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Ditch resolutions ahead of January 1


I gave up making resolutions in the early 2000s. They were broad and lofty (yeah, lose weight), all going by the wayside before springtime.
In the past decade, I’ve turned the week between Christmas and New Year’s into a retreat of reflection and recommitment to being my better self.
I call it ‘The Janus Method’ for the ancient Roman god of endings, beginnings, passages and time. He is depicted as having two faces – one towards the past, the other, the future. It’s an approach that has one account for the good, bad and ugly of the past year in order to inform a vision for the next. I swear by it and am happily sharing as a viable alternative to do’s and don’ts.
Dec. 26 – ponder the past: highlight up to five accomplishments in 2021 whether professional or personal, big or small. They only have to matter to you. Successes can be bucketed into broader themes. For me, better health – physical, mental and financial – loomed large as
I shared my walks and runs with a friend via a wrist fitness tracker, used an app to meditate each morning, and retained a financial planner to check on my nest egg.
There are lowlights to confront as well. Whether in or out of your control, they were integral to the year that was. I suffered a sense of abandonment in 2021 with the death of my father, roommates moving out, and a romance interest that ghosted me after 10 months.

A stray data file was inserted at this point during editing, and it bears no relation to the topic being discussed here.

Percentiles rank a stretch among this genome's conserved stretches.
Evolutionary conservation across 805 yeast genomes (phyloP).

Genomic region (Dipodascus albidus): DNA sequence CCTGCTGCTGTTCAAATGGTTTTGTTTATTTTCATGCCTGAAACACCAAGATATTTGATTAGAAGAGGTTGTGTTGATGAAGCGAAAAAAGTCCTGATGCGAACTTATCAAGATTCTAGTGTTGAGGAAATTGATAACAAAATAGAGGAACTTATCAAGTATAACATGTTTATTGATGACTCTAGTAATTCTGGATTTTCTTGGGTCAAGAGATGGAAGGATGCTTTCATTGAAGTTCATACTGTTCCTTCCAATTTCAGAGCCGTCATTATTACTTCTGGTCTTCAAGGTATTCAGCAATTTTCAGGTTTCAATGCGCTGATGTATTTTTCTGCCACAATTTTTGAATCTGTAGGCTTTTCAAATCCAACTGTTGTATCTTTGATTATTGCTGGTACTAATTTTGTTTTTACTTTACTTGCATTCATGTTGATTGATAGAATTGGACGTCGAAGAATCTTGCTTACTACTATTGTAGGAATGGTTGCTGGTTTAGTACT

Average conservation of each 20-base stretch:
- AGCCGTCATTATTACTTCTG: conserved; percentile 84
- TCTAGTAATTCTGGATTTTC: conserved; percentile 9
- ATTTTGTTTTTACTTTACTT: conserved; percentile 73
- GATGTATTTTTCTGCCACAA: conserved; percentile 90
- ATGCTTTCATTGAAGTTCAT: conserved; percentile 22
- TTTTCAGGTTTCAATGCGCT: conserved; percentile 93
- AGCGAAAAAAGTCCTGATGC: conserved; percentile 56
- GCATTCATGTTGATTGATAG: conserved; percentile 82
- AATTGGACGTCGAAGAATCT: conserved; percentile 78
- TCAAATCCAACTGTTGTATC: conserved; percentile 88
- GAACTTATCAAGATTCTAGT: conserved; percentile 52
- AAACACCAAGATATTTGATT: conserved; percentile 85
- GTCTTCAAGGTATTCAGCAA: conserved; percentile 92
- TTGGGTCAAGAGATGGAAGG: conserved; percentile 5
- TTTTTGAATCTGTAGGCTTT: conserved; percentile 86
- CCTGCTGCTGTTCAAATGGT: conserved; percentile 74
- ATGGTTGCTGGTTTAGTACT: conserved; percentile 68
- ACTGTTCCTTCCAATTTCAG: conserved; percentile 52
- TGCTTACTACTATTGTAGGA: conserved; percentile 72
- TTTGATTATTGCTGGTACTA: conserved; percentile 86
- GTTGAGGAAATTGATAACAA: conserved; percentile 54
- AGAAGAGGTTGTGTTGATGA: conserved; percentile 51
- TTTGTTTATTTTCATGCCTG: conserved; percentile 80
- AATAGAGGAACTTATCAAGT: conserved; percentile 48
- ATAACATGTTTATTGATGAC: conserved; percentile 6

Face such challenges with grace and humility, find the narrative and express gratitude for all that has been manifested.
Dec. 27 – pick your planner: I have shelves full of Franklin Covey binders and during COVID, I switched to #ThisIsMyEra datebooks. Whether paper or digital, explore the framework features for your eventual tool of choice. Having day, week and month entries offers a holistic view to the march of time. Treat your planner as a prized possession with which to start and end each day.
Dec. 28 – tackle what’s tough: everyone prolongs procrastination on something. That call to neglected relatives or friends. That junk drawer. For me it’s a laundry/cleaning/whatever else closet, which screams to be organized.

The key is to take on one truly challenging task, which even if it takes the entire day, when completed, will lighten a load off your chest and shoulders.
Dec. 29 – generate goals: what is your life mission? Your aspirations? Map it all out. Illustrate it. The best goals stem from a big step back to assess what means most to each of us. It’s pinpointing priorities against which to invest the finite resource of minutes in a year. You may have already heard of goals that are S.M.A.R.T.: specific, measurable, achievable, relevant and time-stamped. Three will do and break them down into even smaller goals.
Dec. 30 – detox and declutter: tackle what gums up your inboxes and workspaces. Think about the automated emails you accumulate from retailers or political campaigns. Be judicious in what you choose to receive. The simple act of unsubscribing clears the psyche. Some are returning to our offices astounded by all the files we forgot about while working from home
This is a good time to question all recurring expenses
Dec. 31 – revel in ritual: New Year’s is the one holiday the entire world celebrates. Traditions are diverse and fun. Eat twelve grapes for good luck as they do in Spain. Wear round colorful images for prosperity as in the Philippines. Whether noisily or lowkey, welcome the new year with the will to make it your best.
I like to include an overnight stay away from home to focus on my retreat. I’ll dine somewhere special and even pamper myself with a massage. It’s been a challenging year and having survived it is cause for celebration.
The Janus Method is flexible. You can adapt it to suit your situation. It can be done alone, together with a significant other or as a family.
It’s all about setting ourselves up for success all year long. Here’s to a happy and healthy 2022!
Jobert Abueva lives in New Hope.

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